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What Makes High Fructose Corn Syrup So Bad?

August 19, 2020

You’ve probably long forgotten why you’re supposed to dislike high fructose corn syrup so much.

You know food and drink containing this cheap artificial sweetener is bad for your health. That’s for sure.

But why? Now you’ll know — we’ve done the research for you.

Where It Comes From

High fructose corn syrup starts as corn starch, which is nothing more than a link of glucose molecules. When separated into individual molecules, it becomes corn syrup — or 100 percent glucose. To this simple sugar, HFCS adds enzymes that convert some glucose into fructose, another simple sugar.

The “high” in HFCS refers to the amount of fructose compared to pure-glucose corn syrup. The typical form of HFCS contains either 42 percent or 55 percent fructose, according to the Food and Drug Administration. The rest is glucose and water.

The FDA recommends that people limit consumption of all added sugars, including HFCS.

“Limiting is the key when discussing all added sugars, including high fructose corn syrup,” says Jennifer Feda, Clinical Nutrition Manager at the Hospital of Central Connecticut in New Britain. “The Dietary Guidelines for Americans (issued by the U.S. Department of Agriculture and Department of Health and Human Services) recommends limiting added sugar to less than 10 percent of total calories daily.”

Why HFCS Is Bad For You

More than two-thirds of Americans are either obese or overweight. Added sugars and high fructose corn syrup are considered primary causes of the overweighting of America. Weight gain abetted by high-calorie foods containing HFCS can also contribute to heart disease, diabetes, fatty liver disease and dyslipidemia, an abnormal level of cholesterol and other fats in the blood. Fructose becomes a more universal threat to your body by accumulating as visceral fat around your organs.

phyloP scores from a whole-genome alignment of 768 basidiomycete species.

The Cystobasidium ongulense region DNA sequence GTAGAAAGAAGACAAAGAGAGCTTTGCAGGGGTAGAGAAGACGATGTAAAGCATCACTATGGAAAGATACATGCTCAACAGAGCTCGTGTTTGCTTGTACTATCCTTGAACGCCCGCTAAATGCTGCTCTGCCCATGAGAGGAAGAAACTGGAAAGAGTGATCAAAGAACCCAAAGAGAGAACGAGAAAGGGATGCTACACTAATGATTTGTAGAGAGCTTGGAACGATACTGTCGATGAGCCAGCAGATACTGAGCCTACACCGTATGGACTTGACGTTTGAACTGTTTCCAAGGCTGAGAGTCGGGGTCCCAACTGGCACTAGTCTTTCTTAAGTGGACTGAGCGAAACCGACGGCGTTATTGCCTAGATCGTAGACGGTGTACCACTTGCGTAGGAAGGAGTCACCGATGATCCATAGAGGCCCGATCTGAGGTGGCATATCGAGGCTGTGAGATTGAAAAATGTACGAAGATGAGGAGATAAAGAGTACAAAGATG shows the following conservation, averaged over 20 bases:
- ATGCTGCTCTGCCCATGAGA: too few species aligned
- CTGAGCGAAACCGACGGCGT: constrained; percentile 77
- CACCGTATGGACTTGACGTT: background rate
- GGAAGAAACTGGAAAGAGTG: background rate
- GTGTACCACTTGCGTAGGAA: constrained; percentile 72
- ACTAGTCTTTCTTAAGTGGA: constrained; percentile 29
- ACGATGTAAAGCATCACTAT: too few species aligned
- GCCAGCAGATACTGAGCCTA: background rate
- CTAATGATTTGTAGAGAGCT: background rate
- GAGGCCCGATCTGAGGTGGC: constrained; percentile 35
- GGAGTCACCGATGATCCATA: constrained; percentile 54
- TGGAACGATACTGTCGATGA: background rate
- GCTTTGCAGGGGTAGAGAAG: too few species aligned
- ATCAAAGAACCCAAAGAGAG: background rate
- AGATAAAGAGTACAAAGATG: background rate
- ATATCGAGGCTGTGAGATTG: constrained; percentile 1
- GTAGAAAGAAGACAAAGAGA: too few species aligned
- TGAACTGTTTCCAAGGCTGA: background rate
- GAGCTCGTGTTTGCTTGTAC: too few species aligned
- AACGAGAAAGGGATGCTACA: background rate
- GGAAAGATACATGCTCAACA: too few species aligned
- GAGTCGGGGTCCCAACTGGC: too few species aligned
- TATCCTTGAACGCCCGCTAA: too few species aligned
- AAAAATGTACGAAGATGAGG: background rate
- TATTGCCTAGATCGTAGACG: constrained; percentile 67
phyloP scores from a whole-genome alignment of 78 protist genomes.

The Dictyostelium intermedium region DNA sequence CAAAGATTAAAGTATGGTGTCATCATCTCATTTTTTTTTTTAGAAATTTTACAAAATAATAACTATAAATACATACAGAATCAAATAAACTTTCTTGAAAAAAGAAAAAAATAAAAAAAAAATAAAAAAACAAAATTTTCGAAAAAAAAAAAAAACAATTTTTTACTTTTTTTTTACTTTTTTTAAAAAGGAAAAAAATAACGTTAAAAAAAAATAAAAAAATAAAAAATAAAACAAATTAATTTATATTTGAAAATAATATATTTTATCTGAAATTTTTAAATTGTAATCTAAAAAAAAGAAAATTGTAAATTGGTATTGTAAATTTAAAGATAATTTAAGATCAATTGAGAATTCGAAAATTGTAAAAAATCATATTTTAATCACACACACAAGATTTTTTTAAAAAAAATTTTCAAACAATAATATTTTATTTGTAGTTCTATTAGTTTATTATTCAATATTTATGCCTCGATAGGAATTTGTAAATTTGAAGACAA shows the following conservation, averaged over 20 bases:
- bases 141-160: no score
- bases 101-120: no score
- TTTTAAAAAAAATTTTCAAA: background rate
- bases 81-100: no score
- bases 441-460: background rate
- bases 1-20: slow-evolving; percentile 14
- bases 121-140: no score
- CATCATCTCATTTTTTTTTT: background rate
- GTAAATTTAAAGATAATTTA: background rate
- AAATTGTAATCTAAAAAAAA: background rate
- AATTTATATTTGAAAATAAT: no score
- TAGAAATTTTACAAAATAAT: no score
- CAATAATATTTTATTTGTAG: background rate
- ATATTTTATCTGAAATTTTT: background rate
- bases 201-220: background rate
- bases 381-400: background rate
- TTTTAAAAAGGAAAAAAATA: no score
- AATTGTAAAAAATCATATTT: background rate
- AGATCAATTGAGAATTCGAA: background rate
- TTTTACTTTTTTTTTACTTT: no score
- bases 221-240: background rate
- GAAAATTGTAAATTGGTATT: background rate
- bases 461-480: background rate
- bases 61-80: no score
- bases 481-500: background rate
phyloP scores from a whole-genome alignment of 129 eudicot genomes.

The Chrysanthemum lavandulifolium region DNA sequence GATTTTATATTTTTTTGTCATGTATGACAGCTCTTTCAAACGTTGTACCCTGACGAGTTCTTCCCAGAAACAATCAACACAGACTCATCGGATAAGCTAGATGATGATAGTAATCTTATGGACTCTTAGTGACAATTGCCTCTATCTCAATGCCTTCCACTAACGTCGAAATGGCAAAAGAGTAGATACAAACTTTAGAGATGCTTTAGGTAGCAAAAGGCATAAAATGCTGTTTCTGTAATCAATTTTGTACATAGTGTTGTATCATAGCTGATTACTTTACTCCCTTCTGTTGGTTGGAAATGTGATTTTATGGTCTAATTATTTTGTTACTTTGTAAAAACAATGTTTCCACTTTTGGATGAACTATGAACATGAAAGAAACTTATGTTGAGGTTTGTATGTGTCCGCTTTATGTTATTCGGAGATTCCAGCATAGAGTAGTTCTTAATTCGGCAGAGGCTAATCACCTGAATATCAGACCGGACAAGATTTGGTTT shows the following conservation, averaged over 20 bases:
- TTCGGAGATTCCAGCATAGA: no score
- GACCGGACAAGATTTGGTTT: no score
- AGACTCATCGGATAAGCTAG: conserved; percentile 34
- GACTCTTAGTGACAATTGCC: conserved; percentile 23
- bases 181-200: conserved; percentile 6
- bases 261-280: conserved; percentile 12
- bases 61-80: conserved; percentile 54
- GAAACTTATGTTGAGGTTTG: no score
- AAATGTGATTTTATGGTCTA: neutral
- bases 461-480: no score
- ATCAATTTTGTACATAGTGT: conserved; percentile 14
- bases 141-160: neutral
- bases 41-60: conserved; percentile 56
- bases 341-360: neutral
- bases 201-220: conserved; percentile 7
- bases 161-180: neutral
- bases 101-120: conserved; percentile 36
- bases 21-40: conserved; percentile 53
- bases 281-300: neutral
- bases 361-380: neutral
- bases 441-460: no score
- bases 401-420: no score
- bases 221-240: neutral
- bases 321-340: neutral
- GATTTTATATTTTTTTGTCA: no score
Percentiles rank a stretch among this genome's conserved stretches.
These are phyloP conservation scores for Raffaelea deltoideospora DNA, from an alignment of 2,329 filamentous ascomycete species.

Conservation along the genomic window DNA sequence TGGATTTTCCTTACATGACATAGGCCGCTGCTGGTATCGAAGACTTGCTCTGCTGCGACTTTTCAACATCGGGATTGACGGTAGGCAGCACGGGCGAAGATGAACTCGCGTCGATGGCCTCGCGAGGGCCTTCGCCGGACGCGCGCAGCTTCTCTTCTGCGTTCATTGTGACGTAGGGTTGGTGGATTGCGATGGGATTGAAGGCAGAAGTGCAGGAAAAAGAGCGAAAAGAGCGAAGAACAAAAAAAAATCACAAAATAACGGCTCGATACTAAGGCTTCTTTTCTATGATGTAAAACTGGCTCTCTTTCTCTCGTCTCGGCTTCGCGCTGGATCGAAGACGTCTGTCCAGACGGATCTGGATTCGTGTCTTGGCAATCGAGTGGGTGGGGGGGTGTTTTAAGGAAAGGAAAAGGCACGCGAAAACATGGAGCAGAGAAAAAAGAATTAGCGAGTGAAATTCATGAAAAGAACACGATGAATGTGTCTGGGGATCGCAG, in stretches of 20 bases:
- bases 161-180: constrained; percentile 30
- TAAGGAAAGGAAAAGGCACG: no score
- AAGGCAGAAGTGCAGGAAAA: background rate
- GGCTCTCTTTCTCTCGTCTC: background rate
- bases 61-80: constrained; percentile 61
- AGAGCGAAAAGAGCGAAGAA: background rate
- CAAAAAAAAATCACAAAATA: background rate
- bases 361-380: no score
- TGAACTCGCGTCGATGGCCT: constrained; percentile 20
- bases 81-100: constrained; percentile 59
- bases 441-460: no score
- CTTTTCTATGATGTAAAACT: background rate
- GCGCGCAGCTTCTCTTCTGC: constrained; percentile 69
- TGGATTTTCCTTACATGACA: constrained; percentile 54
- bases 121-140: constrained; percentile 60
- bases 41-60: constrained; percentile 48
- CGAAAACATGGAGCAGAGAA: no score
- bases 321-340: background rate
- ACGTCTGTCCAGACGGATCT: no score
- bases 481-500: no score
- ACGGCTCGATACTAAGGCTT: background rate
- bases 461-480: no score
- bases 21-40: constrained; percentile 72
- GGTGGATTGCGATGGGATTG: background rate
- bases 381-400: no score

HFCS also adds to natural bacteria in our intestines, which can produce bloating and gas.

It’s not just HFCS: Any sweetener, including table sugar, can contribute to these health problems. For food manufacturers, HFCS is a much cheaper sweetener than sugar.

It’s the fructose in both table sugar and HFCS — each is about half glucose, half fructose — that’s most detrimental to our health. Our bodies break down starch-derived carbohydrates, like rice, into glucose that’s a vital exercise energy source and readily distributed  throughout our body. Fructose, however, must be converted by the liver to glucose, glycogen or fat before being available as an energy source.

“Chronic overconsumption of high fructose corn syrup causes an increase in fat production and worsens insulin sensitivity,” says Feda. “Even a small change like not drinking regular soda is beneficial. Limiting processed foods in general will not only help you limit intake of high fructose corn syrup, but also your intake of unhealthy fats, which is a bonus.”

HFCS is everywhere, from processed foods to ice cream and flavored yogurt, breakfast cereals and everyday condiments like ketchup and mustard.

“These foods have sugars added during processing and are not a natural source of sugar,” says Feda. “Natural sugars are found in fruit, milk and vegetables.”

It’s so prevalent that an HFCS-averse consumer must actually check a product label for a “no high fructose corn syrup” alert.

You might already check the labels routinely. Now you know why.